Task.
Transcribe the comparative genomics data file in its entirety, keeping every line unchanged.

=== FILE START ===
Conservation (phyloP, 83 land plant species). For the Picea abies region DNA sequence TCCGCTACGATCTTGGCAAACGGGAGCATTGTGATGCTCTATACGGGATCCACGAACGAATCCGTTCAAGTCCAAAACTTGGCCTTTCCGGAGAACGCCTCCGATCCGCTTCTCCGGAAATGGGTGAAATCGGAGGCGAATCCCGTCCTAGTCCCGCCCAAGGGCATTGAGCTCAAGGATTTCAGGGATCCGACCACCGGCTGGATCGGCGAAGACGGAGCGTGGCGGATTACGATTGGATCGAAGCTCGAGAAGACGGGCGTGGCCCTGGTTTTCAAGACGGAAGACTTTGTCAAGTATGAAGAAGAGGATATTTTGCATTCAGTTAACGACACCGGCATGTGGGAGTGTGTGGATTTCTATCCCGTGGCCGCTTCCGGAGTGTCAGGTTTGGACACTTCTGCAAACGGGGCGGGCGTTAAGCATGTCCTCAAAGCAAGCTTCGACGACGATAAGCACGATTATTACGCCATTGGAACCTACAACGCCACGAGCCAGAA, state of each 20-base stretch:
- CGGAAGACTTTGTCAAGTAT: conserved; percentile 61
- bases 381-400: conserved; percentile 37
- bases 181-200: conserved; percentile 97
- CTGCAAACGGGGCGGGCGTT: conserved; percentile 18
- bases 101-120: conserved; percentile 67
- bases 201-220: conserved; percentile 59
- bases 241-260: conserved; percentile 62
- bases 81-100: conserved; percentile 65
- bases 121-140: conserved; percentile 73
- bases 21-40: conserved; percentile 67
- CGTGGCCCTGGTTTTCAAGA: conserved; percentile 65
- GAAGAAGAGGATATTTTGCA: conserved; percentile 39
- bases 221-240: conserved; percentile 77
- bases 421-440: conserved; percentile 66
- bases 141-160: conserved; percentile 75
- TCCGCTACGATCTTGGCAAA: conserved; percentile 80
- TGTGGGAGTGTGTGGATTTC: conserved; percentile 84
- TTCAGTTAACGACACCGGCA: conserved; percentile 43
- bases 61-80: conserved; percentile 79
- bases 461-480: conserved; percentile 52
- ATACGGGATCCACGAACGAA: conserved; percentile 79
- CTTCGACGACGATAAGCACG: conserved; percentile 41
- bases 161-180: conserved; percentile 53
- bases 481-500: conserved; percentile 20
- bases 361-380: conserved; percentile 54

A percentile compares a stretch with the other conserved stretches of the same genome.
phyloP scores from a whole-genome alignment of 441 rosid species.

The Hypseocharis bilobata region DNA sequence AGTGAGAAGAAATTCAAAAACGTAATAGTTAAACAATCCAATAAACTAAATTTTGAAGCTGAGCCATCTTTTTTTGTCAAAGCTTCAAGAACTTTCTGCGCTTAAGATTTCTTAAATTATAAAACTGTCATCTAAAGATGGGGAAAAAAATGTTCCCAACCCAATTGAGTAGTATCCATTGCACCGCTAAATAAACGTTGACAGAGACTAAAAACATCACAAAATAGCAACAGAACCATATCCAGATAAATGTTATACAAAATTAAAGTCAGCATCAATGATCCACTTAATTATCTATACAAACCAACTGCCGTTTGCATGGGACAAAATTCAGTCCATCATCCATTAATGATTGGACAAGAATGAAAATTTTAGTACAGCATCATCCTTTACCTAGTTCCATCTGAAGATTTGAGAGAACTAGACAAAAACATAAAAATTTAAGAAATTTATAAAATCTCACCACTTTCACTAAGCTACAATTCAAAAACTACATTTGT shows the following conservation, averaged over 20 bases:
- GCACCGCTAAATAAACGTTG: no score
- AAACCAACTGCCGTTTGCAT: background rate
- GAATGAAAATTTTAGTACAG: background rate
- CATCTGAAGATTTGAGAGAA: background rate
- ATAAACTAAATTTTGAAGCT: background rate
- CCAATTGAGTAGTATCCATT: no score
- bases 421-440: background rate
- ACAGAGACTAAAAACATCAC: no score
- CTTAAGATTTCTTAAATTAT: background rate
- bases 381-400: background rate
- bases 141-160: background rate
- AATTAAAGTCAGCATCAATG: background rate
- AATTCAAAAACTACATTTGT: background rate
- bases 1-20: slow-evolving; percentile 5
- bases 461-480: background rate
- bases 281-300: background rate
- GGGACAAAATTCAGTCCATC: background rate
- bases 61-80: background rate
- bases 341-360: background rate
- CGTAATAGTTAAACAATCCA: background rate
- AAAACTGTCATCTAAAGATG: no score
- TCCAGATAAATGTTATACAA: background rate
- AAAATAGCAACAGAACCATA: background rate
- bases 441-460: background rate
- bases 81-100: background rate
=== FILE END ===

Conservation (phyloP, 83 land plant species). For the Picea abies region DNA sequence TCCGCTACGATCTTGGCAAACGGGAGCATTGTGATGCTCTATACGGGATCCACGAACGAATCCGTTCAAGTCCAAAACTTGGCCTTTCCGGAGAACGCCTCCGATCCGCTTCTCCGGAAATGGGTGAAATCGGAGGCGAATCCCGTCCTAGTCCCGCCCAAGGGCATTGAGCTCAAGGATTTCAGGGATCCGACCACCGGCTGGATCGGCGAAGACGGAGCGTGGCGGATTACGATTGGATCGAAGCTCGAGAAGACGGGCGTGGCCCTGGTTTTCAAGACGGAAGACTTTGTCAAGTATGAAGAAGAGGATATTTTGCATTCAGTTAACGACACCGGCATGTGGGAGTGTGTGGATTTCTATCCCGTGGCCGCTTCCGGAGTGTCAGGTTTGGACACTTCTGCAAACGGGGCGGGCGTTAAGCATGTCCTCAAAGCAAGCTTCGACGACGATAAGCACGATTATTACGCCATTGGAACCTACAACGCCACGAGCCAGAA, state of each 20-base stretch:
- CGGAAGACTTTGTCAAGTAT: conserved; percentile 61
- bases 381-400: conserved; percentile 37
- bases 181-200: conserved; percentile 97
- CTGCAAACGGGGCGGGCGTT: conserved; percentile 18
- bases 101-120: conserved; percentile 67
- bases 201-220: conserved; percentile 59
- bases 241-260: conserved; percentile 62
- bases 81-100: conserved; percentile 65
- bases 121-140: conserved; percentile 73
- bases 21-40: conserved; percentile 67
- CGTGGCCCTGGTTTTCAAGA: conserved; percentile 65
- GAAGAAGAGGATATTTTGCA: conserved; percentile 39
- bases 221-240: conserved; percentile 77
- bases 421-440: conserved; percentile 66
- bases 141-160: conserved; percentile 75
- TCCGCTACGATCTTGGCAAA: conserved; percentile 80
- TGTGGGAGTGTGTGGATTTC: conserved; percentile 84
- TTCAGTTAACGACACCGGCA: conserved; percentile 43
- bases 61-80: conserved; percentile 79
- bases 461-480: conserved; percentile 52
- ATACGGGATCCACGAACGAA: conserved; percentile 79
- CTTCGACGACGATAAGCACG: conserved; percentile 41
- bases 161-180: conserved; percentile 53
- bases 481-500: conserved; percentile 20
- bases 361-380: conserved; percentile 54

A percentile compares a stretch with the other conserved stretches of the same genome.
phyloP scores from a whole-genome alignment of 441 rosid species.

The Hypseocharis bilobata region DNA sequence AGTGAGAAGAAATTCAAAAACGTAATAGTTAAACAATCCAATAAACTAAATTTTGAAGCTGAGCCATCTTTTTTTGTCAAAGCTTCAAGAACTTTCTGCGCTTAAGATTTCTTAAATTATAAAACTGTCATCTAAAGATGGGGAAAAAAATGTTCCCAACCCAATTGAGTAGTATCCATTGCACCGCTAAATAAACGTTGACAGAGACTAAAAACATCACAAAATAGCAACAGAACCATATCCAGATAAATGTTATACAAAATTAAAGTCAGCATCAATGATCCACTTAATTATCTATACAAACCAACTGCCGTTTGCATGGGACAAAATTCAGTCCATCATCCATTAATGATTGGACAAGAATGAAAATTTTAGTACAGCATCATCCTTTACCTAGTTCCATCTGAAGATTTGAGAGAACTAGACAAAAACATAAAAATTTAAGAAATTTATAAAATCTCACCACTTTCACTAAGCTACAATTCAAAAACTACATTTGT shows the following conservation, averaged over 20 bases:
- GCACCGCTAAATAAACGTTG: no score
- AAACCAACTGCCGTTTGCAT: background rate
- GAATGAAAATTTTAGTACAG: background rate
- CATCTGAAGATTTGAGAGAA: background rate
- ATAAACTAAATTTTGAAGCT: background rate
- CCAATTGAGTAGTATCCATT: no score
- bases 421-440: background rate
- ACAGAGACTAAAAACATCAC: no score
- CTTAAGATTTCTTAAATTAT: background rate
- bases 381-400: background rate
- bases 141-160: background rate
- AATTAAAGTCAGCATCAATG: background rate
- AATTCAAAAACTACATTTGT: background rate
- bases 1-20: slow-evolving; percentile 5
- bases 461-480: background rate
- bases 281-300: background rate
- GGGACAAAATTCAGTCCATC: background rate
- bases 61-80: background rate
- bases 341-360: background rate
- CGTAATAGTTAAACAATCCA: background rate
- AAAACTGTCATCTAAAGATG: no score
- TCCAGATAAATGTTATACAA: background rate
- AAAATAGCAACAGAACCATA: background rate
- bases 441-460: background rate
- bases 81-100: background rate